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A Tamil Stage Review from San Francisco Bay

— By viRanmindan, ForumHub.com

The San Francisco Bay area offers a great opportunity to creative artists looking for an intelligent, educated audience willing to support them. Unfortunately, the stage plays that are performed in this area are recycled imports from Tamilnadu or lousy imitations of the plays by S. V. Shekar, Y. G. Mahendran, Cho and their ilk.

So, when the Naatak troupe ( http://naatak.com/naatak_theater/index-nbait.html ), famed for bringing serious Hindi theater to the Bay Area, decided to stage a Tamil play, Kalavaram ( http://naatak.com/naatak_theater/kalavaram/index.html ) the expectations were high. The buzz was on for a while about this play, what with professional auditions and involvment of serious, dedicated theater enthusiasts. Thus it was not surprising to see that the play was sold out on Saturday and nearly filled the 250 seat Palo Alto Cubberly Theater on Sunday. It is also very encouraging to other artists thinking of staging serious theater in the Bay Area.

The show started and ended almost on time and the production values were impressive for an amateur troupe. The background music added to the play and communicated the mood brilliantly. Stage managment was flawless. It was amazing to learn that among the backstage crew, women far outnumbered men. It is too bad that that was not the case for the on stage characters.

Kalavaram is based on a modern Hindi play “Muavaze” first staged by National School of Drama in 1992. Being unfamiliar with this Hindi play, the reviewer is unable to compare how closely the translation remains true to the original. Kalavaram was translated well enough that I couldn’t guess at its origins. Kalavaram is intended to be a satire about an impending riot. It is supposed to be an attempt to capture the machinations of various segments of a Tamil city facing a riot. It attempts to be humorous and caustic at the same time. How well did it succeed?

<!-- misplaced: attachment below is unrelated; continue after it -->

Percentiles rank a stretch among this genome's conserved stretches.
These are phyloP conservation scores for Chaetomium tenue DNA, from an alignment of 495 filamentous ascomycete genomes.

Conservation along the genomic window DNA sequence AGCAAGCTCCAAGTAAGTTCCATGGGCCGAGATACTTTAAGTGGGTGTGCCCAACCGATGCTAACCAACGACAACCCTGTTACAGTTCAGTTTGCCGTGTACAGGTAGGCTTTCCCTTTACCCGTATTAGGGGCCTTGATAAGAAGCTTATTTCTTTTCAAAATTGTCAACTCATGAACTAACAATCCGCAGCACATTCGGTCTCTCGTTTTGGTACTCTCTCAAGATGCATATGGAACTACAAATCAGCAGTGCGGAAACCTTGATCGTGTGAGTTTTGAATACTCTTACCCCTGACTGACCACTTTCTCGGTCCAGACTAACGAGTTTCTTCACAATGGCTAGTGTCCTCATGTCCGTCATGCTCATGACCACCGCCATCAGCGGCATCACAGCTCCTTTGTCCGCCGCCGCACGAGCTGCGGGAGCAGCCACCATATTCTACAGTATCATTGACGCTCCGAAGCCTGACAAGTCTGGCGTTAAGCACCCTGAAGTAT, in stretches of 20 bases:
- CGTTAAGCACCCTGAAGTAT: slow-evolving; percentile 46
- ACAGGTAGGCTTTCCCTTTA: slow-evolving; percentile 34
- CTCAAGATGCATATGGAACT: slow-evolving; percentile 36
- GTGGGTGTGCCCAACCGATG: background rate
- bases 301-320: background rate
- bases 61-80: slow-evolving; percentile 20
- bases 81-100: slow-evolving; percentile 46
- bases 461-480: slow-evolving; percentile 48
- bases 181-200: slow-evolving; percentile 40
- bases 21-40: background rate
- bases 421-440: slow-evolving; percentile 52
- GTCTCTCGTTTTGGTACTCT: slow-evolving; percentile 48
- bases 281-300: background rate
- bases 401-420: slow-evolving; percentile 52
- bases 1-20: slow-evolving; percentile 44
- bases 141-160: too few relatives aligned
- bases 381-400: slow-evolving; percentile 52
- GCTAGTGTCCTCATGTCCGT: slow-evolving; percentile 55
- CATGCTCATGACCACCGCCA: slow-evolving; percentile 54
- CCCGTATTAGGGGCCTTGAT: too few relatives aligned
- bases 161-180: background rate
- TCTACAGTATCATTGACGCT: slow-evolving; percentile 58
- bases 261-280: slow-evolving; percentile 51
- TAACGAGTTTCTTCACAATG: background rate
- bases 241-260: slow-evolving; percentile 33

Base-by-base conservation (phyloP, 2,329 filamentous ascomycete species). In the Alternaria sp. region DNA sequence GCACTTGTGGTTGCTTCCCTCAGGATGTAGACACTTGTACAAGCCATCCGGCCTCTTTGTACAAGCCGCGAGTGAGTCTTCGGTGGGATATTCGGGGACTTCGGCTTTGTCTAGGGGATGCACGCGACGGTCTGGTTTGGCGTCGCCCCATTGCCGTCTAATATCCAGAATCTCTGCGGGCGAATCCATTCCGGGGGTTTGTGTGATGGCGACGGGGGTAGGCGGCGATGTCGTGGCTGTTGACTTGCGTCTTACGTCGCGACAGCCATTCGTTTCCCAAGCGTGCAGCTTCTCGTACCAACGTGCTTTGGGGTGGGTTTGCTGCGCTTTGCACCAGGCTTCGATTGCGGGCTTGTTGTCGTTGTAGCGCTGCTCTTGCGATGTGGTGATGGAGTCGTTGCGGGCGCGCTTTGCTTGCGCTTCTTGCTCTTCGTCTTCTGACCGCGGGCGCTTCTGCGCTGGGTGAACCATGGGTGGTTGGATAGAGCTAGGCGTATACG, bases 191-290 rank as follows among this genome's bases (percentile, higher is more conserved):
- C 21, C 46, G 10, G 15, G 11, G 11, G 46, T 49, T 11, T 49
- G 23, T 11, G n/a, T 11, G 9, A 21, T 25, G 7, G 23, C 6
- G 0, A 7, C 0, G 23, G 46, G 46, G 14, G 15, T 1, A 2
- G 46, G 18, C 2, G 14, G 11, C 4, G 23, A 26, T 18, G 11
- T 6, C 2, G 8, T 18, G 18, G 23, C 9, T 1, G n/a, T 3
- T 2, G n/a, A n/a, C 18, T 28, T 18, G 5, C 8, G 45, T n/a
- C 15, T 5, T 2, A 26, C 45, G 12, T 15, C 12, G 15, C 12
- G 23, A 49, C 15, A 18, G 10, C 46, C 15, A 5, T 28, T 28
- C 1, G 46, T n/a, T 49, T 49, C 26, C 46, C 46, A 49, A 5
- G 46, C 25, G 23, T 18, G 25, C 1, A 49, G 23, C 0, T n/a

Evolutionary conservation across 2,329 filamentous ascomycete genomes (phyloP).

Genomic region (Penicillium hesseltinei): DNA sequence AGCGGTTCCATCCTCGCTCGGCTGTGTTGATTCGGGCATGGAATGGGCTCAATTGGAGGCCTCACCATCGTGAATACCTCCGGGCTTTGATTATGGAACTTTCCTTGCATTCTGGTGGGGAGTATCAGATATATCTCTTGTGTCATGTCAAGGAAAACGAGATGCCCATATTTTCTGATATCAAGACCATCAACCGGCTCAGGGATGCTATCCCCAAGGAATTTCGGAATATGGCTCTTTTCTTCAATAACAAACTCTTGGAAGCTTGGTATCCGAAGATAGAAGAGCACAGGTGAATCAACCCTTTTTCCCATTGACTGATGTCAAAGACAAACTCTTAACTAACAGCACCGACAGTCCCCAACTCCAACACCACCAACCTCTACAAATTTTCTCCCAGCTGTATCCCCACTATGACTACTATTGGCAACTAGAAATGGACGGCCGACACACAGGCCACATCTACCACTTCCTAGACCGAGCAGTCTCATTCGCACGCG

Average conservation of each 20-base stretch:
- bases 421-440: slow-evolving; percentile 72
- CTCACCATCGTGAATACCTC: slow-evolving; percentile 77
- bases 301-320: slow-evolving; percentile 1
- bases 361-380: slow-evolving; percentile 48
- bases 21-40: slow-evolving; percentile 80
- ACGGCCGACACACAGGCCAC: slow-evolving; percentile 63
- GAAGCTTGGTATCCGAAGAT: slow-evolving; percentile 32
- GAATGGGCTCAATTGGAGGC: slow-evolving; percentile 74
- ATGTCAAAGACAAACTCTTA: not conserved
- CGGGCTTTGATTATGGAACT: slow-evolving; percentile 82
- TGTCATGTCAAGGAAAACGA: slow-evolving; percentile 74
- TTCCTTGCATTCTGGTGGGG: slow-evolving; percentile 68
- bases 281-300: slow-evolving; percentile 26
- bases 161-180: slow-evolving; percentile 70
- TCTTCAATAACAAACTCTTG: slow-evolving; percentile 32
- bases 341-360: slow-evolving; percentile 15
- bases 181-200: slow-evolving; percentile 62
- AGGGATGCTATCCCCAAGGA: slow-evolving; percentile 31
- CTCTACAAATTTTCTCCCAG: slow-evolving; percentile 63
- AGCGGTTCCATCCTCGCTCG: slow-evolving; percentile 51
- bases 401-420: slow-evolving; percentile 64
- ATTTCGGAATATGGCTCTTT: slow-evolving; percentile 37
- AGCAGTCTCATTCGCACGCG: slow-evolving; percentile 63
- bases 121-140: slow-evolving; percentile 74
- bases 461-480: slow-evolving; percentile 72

Well, since the crowd stayed put until the end of each show, it is obvious that the audience was interested. It is fairly difficult to hold the attention of the Bay area audiences for themes that are distant. On top of that caustic political satire is a theme that has already been pushed to its venomous limits by Cho. That the audience was still captivated speaks volumes of the talent and skills of the amateur artistes that put on this show.

Nevertheless, it was quite disappointing to see yet another two-dimensional portrayal of Tamil politicians, its bureaucracy and the disparate segments of Tamil society. Though the play was meant to portray a “generic” Tamil politician, portraits resembling the DMK leader M. Karunanidhi and expressions such as “arumai udan pirappE” clearly targeted the DMK. It is not obvious if it was done to project authenticity or merely a reflection of the translator’s biases.

Though the crew tried gamely, they were constrained by the flat characterizations of the author or the translator. There were just a few chances for projecting the essential humanity of the characters and some actors pushed them as far as they can go. The story of Maari who consents to sacrificing his life so that his “family” and a “wife” of convenience Saanthi can benefit by getting a state compensation was one such opportunity. Alex Arulananthu and Kumudha managed to project the pathos of the situation well enough.

Mani Sundaram and Srikanth Anandal were convincing in their roles as Panneer/Ragupathy and Gajapathy/Muthu. Govindaraj Haridass was disappointing as both Amaichar and Yogi. The Yogi character’s failure is the most damaging since it is through Yogi the author strings the disaparate scenes together and it is through him that we gain an insight into the mindset of the characters. But the failing had more to do with the way the character itself was written.

The play’s repeated mention of Hindu vs Muslim at times was perhaps a remnant of the Babri Masjid references in the Hindi play. But since it led to nowhere in the Tamil adaptation, it only ended up confusing the issues. The play’s failing had more to with its bourgeois mindset than the talent of the cast and crew. Mr. Umasankar, who adapted this play in Tamil should have known better. His son, director Mahesh Umasankar however did a great job in bringing this crew to shape and extract a professional performance out of them. There is hope that this crew can tackle much more serious, relevant and sensitive subjects in the future. We wish them luck.

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